16. Associated development comprising such other works as may be necessary or expedient for the purposes of or in connection with the relevant part of East Anglia One North and East Anglia Two.

The Places Affected

Ten communities will be hemmed in by the construction of haul roads, cable routes, substations, connectors and interconnectors for up to 15 years and probably more as shown in the map above.

A residential and tourist destination with hospitality outlets affected by Landfall.

SIZEWELL – A residential and leisure destination affected by the cable corridor and compounds.

ALDRINGHAM – A residential area affected by the cable corridor crossing the B1122 and the River One Hundred

LEISTON –the main town that will be impacted from the massive influx of temporary workers (the adverse social impact from the construction of Sizewell B is well documented.)

THEBERTON – Residential area & Farmland affected by Sizewell C Haul Road.

KNODISHALL – Residential area & Farmland and a pinch point for HGV traffic.

FRISTON – Substations and Interconnectors – the industrialisation of a medieval village.

SAXMUNDHAM – Residential and main grocery shopping area.

ALDEBURGH – The main tourist town with consequential impact on retail, hospitality and leisure activities.

SNAPE and SNAPE MALTINGS – these are accessed predominantly from the A1094, the main HGV access road from the A12.

Other villages and towns from Ipswich to Lowestoft will be adversely affected by the heavy traffic and congestion caused by the increased load of HGVs and other commercial vehicles required to bring about the proposed onshore infrastructure projects. These include the popular seaside destinations of Southwold and Walberswick and the local market towns of Woodbridge and Wickham Market.

The Issues

There are a number of issues that need to be considered fully within the remit of a formal review. These are the salient issues with amplifying comments:

SITE SELECTION AND ALTERNATIVES

– It is unclear why a coastal area rich in wildlife and exceedingly rare habitats was chosen over brownfield sites more suited to industrialisation. Alternatives, such as Island Hubs also appear to have been overlooked in the Application.
– National Grid has not answered many of the community’s questions and appear to have been absent during the consultation and the application process
– Ofgem, as a consumer cost regulator, has failed since the area chosen will cost more in cabling and mitigation each time new infrastructure is built, than  a brownfield site would cost – costs of which will go on the public user’s bill.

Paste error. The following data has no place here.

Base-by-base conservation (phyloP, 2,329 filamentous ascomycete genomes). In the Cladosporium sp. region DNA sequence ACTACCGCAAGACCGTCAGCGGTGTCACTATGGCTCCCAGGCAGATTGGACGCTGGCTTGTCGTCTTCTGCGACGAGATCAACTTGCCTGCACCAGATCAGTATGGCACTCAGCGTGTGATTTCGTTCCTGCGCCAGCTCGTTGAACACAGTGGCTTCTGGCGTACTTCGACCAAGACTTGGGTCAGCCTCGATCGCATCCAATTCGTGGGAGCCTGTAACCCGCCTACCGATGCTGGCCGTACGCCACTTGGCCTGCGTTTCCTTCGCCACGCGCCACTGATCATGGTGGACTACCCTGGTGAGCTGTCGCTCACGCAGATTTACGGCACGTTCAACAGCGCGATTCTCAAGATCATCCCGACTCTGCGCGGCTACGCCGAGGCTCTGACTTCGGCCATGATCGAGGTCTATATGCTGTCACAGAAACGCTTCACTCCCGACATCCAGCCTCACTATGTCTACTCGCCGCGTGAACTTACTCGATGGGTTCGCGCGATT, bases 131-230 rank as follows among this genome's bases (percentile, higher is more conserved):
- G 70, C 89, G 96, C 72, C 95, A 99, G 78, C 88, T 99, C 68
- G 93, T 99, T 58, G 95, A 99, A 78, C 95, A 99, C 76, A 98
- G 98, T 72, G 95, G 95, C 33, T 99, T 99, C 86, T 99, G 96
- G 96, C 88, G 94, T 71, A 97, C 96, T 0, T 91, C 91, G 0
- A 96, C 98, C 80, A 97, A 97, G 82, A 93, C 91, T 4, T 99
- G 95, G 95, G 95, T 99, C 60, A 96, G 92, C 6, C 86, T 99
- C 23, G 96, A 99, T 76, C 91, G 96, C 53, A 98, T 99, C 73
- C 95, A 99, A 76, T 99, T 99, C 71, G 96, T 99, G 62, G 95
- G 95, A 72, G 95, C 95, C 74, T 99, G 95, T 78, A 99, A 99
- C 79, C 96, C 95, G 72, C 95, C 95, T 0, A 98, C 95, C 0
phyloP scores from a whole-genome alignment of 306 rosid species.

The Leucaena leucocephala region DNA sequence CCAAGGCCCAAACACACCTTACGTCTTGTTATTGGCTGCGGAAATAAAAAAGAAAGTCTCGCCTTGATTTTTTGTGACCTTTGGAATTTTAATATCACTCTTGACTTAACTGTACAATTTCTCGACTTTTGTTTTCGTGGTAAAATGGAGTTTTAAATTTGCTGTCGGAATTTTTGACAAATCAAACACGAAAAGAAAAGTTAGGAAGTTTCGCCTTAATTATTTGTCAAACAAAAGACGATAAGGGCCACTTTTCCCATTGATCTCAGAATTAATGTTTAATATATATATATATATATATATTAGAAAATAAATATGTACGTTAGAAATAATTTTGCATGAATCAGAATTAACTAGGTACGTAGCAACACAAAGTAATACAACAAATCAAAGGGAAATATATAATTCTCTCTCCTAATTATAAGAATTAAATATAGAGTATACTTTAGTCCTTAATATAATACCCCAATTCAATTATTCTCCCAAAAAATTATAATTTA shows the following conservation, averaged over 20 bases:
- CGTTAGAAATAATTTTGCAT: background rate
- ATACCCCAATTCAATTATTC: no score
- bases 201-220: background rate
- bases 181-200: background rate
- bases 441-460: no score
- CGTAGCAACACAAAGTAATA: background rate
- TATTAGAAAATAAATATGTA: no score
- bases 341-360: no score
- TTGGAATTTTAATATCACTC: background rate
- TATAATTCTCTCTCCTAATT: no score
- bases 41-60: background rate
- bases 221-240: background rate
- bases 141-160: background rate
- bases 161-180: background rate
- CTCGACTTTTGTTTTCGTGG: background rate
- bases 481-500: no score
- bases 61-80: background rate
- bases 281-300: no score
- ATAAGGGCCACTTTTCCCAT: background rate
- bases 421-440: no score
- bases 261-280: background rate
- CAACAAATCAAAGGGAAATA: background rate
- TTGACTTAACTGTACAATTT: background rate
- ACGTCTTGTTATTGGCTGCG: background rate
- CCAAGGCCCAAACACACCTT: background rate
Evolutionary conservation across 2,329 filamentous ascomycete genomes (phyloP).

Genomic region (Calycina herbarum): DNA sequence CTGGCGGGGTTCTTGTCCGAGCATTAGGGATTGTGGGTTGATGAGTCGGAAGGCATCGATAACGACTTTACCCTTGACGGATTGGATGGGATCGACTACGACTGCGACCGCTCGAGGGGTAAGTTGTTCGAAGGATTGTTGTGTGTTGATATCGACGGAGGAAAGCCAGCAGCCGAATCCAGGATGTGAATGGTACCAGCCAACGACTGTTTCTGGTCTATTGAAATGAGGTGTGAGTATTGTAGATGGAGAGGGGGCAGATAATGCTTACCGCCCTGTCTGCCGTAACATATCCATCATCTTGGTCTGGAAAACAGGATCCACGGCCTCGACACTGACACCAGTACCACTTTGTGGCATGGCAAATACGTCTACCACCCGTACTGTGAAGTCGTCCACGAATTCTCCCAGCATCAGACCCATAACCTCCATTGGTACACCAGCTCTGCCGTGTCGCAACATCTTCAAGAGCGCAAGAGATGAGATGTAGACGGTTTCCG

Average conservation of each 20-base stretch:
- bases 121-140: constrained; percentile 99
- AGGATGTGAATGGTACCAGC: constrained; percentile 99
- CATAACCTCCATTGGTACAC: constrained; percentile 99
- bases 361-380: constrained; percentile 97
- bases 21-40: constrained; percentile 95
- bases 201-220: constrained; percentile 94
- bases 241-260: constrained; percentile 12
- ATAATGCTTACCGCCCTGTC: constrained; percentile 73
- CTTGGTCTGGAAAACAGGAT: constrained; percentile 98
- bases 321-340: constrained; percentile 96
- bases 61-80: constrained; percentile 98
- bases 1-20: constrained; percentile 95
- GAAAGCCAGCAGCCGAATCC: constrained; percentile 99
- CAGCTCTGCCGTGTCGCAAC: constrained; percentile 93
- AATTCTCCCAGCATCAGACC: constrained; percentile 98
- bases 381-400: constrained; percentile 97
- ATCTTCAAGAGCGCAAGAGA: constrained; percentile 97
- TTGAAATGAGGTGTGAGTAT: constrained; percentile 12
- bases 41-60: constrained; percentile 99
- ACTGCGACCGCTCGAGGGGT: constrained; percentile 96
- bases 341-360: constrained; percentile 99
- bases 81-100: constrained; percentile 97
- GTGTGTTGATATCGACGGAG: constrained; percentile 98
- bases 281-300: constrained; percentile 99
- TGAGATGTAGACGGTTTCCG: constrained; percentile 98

THE CUMULATIVE EFFECT

– The cumulative effect on local communities and the environment of multiple energy projects occurring consecutively over 12 to 15 years has not been fully taken into account:

LANDFALL

– The landfall site is unsuitable due to the fragility of the Thorpeness Cliffs, the shifting tidal shoreline, coastal erosion and climate change.
– The Landfall site will affect the England Coast Path and the first National Trail in Suffolk which is anticipated to bring economic benefits.

ENVIRONMENT

– 9 Km of cable trenches 60m wide destroying environmentally sensitive areas of AONB, SSSI, SPA, including The Sandlings and Fens heaths:
– UK has 20% of the World’s lowland heathland which is internationally recognised as a ‘rare habitat’. It should be protected and not dug up to release more carbon emissions.

WILDLIFE

– Threat to wildlife. It is not possible to mitigate damage to habitat of protected or endangered wildlife such as bats, badgers, barn owls, nightingales, skylarks and many species of migrating birds that live along the line of the intended cable route. For non-volant species, the destruction and modification of wildlife habitats, e.g. ground disturbance, is highest (Lovich & Ennen, 2013): soil compaction from heavy machinery can collapse burrows and crush small wildlife. There is no empirical research into how to mitigate any of these impacts on wildlife during construction
– Cabling will sever the Suffolk Coast and Heaths AONB and therefore the wildlife corridor, in turn causing problems to migrating species.